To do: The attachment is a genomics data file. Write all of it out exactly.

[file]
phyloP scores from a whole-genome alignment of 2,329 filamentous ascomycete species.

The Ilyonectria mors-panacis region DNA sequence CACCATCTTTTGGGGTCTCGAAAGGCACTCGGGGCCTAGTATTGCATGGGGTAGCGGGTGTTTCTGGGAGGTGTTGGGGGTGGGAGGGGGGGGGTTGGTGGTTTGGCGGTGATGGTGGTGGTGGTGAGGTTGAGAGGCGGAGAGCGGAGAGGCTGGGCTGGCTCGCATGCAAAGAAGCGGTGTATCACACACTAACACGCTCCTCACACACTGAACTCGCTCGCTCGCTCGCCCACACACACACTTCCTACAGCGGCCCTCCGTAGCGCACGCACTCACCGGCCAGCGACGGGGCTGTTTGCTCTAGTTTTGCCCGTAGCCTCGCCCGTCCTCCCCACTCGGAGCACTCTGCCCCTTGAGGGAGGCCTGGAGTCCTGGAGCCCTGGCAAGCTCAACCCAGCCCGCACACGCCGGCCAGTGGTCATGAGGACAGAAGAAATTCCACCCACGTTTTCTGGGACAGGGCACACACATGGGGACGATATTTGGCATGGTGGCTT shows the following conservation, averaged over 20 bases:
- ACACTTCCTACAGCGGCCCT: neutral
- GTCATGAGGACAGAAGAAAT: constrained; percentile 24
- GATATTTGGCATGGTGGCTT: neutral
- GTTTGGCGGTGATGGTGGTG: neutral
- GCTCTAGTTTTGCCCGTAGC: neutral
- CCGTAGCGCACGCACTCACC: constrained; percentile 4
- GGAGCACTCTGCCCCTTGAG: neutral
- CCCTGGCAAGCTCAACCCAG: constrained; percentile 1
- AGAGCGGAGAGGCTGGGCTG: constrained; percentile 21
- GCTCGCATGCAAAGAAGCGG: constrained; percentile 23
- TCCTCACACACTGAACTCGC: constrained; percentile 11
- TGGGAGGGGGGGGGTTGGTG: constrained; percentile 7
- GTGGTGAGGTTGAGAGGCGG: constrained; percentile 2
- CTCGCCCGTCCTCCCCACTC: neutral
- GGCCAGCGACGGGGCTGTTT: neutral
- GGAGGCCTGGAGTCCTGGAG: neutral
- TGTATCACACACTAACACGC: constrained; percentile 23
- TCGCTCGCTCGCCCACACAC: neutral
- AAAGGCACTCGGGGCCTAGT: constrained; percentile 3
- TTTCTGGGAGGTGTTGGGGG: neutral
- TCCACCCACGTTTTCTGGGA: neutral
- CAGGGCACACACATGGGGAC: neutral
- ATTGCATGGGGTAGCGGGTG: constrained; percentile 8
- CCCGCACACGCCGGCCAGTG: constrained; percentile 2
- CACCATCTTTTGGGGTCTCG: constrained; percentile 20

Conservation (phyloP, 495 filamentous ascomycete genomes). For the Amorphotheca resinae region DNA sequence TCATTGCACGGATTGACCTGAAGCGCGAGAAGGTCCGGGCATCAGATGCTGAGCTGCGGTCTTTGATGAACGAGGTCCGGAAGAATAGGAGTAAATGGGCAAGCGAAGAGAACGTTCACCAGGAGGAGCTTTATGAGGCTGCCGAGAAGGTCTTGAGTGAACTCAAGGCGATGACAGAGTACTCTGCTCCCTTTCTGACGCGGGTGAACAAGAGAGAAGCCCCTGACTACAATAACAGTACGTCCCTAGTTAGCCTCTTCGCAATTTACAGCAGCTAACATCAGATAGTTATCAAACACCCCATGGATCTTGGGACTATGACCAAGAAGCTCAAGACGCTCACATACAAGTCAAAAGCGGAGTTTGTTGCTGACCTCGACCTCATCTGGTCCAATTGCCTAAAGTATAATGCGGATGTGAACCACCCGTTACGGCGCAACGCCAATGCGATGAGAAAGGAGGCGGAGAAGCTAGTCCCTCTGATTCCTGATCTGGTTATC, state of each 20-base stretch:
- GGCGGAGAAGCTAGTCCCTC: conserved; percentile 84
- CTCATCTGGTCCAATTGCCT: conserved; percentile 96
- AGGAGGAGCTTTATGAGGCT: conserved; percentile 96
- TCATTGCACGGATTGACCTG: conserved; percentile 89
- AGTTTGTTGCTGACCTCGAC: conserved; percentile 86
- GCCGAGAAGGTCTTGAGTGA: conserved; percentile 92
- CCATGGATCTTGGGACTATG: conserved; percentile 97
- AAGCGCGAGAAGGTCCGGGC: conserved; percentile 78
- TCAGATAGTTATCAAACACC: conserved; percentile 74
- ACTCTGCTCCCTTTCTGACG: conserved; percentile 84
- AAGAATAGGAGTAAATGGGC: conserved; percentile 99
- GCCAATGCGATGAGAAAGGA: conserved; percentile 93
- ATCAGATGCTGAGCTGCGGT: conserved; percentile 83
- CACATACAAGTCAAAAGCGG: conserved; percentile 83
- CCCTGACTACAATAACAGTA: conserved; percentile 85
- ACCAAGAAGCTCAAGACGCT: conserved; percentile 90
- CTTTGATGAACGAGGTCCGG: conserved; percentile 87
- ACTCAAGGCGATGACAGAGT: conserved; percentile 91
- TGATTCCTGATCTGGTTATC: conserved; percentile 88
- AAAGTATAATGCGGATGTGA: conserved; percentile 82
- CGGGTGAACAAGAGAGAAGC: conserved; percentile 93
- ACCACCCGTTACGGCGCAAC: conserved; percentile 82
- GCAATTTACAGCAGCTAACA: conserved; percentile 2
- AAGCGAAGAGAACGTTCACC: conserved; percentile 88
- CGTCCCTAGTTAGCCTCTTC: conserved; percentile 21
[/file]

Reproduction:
phyloP scores from a whole-genome alignment of 2,329 filamentous ascomycete species.

The Ilyonectria mors-panacis region DNA sequence CACCATCTTTTGGGGTCTCGAAAGGCACTCGGGGCCTAGTATTGCATGGGGTAGCGGGTGTTTCTGGGAGGTGTTGGGGGTGGGAGGGGGGGGGTTGGTGGTTTGGCGGTGATGGTGGTGGTGGTGAGGTTGAGAGGCGGAGAGCGGAGAGGCTGGGCTGGCTCGCATGCAAAGAAGCGGTGTATCACACACTAACACGCTCCTCACACACTGAACTCGCTCGCTCGCTCGCCCACACACACACTTCCTACAGCGGCCCTCCGTAGCGCACGCACTCACCGGCCAGCGACGGGGCTGTTTGCTCTAGTTTTGCCCGTAGCCTCGCCCGTCCTCCCCACTCGGAGCACTCTGCCCCTTGAGGGAGGCCTGGAGTCCTGGAGCCCTGGCAAGCTCAACCCAGCCCGCACACGCCGGCCAGTGGTCATGAGGACAGAAGAAATTCCACCCACGTTTTCTGGGACAGGGCACACACATGGGGACGATATTTGGCATGGTGGCTT shows the following conservation, averaged over 20 bases:
- ACACTTCCTACAGCGGCCCT: neutral
- GTCATGAGGACAGAAGAAAT: constrained; percentile 24
- GATATTTGGCATGGTGGCTT: neutral
- GTTTGGCGGTGATGGTGGTG: neutral
- GCTCTAGTTTTGCCCGTAGC: neutral
- CCGTAGCGCACGCACTCACC: constrained; percentile 4
- GGAGCACTCTGCCCCTTGAG: neutral
- CCCTGGCAAGCTCAACCCAG: constrained; percentile 1
- AGAGCGGAGAGGCTGGGCTG: constrained; percentile 21
- GCTCGCATGCAAAGAAGCGG: constrained; percentile 23
- TCCTCACACACTGAACTCGC: constrained; percentile 11
- TGGGAGGGGGGGGGTTGGTG: constrained; percentile 7
- GTGGTGAGGTTGAGAGGCGG: constrained; percentile 2
- CTCGCCCGTCCTCCCCACTC: neutral
- GGCCAGCGACGGGGCTGTTT: neutral
- GGAGGCCTGGAGTCCTGGAG: neutral
- TGTATCACACACTAACACGC: constrained; percentile 23
- TCGCTCGCTCGCCCACACAC: neutral
- AAAGGCACTCGGGGCCTAGT: constrained; percentile 3
- TTTCTGGGAGGTGTTGGGGG: neutral
- TCCACCCACGTTTTCTGGGA: neutral
- CAGGGCACACACATGGGGAC: neutral
- ATTGCATGGGGTAGCGGGTG: constrained; percentile 8
- CCCGCACACGCCGGCCAGTG: constrained; percentile 2
- CACCATCTTTTGGGGTCTCG: constrained; percentile 20

Conservation (phyloP, 495 filamentous ascomycete genomes). For the Amorphotheca resinae region DNA sequence TCATTGCACGGATTGACCTGAAGCGCGAGAAGGTCCGGGCATCAGATGCTGAGCTGCGGTCTTTGATGAACGAGGTCCGGAAGAATAGGAGTAAATGGGCAAGCGAAGAGAACGTTCACCAGGAGGAGCTTTATGAGGCTGCCGAGAAGGTCTTGAGTGAACTCAAGGCGATGACAGAGTACTCTGCTCCCTTTCTGACGCGGGTGAACAAGAGAGAAGCCCCTGACTACAATAACAGTACGTCCCTAGTTAGCCTCTTCGCAATTTACAGCAGCTAACATCAGATAGTTATCAAACACCCCATGGATCTTGGGACTATGACCAAGAAGCTCAAGACGCTCACATACAAGTCAAAAGCGGAGTTTGTTGCTGACCTCGACCTCATCTGGTCCAATTGCCTAAAGTATAATGCGGATGTGAACCACCCGTTACGGCGCAACGCCAATGCGATGAGAAAGGAGGCGGAGAAGCTAGTCCCTCTGATTCCTGATCTGGTTATC, state of each 20-base stretch:
- GGCGGAGAAGCTAGTCCCTC: conserved; percentile 84
- CTCATCTGGTCCAATTGCCT: conserved; percentile 96
- AGGAGGAGCTTTATGAGGCT: conserved; percentile 96
- TCATTGCACGGATTGACCTG: conserved; percentile 89
- AGTTTGTTGCTGACCTCGAC: conserved; percentile 86
- GCCGAGAAGGTCTTGAGTGA: conserved; percentile 92
- CCATGGATCTTGGGACTATG: conserved; percentile 97
- AAGCGCGAGAAGGTCCGGGC: conserved; percentile 78
- TCAGATAGTTATCAAACACC: conserved; percentile 74
- ACTCTGCTCCCTTTCTGACG: conserved; percentile 84
- AAGAATAGGAGTAAATGGGC: conserved; percentile 99
- GCCAATGCGATGAGAAAGGA: conserved; percentile 93
- ATCAGATGCTGAGCTGCGGT: conserved; percentile 83
- CACATACAAGTCAAAAGCGG: conserved; percentile 83
- CCCTGACTACAATAACAGTA: conserved; percentile 85
- ACCAAGAAGCTCAAGACGCT: conserved; percentile 90
- CTTTGATGAACGAGGTCCGG: conserved; percentile 87
- ACTCAAGGCGATGACAGAGT: conserved; percentile 91
- TGATTCCTGATCTGGTTATC: conserved; percentile 88
- AAAGTATAATGCGGATGTGA: conserved; percentile 82
- CGGGTGAACAAGAGAGAAGC: conserved; percentile 93
- ACCACCCGTTACGGCGCAAC: conserved; percentile 82
- GCAATTTACAGCAGCTAACA: conserved; percentile 2
- AAGCGAAGAGAACGTTCACC: conserved; percentile 88
- CGTCCCTAGTTAGCCTCTTC: conserved; percentile 21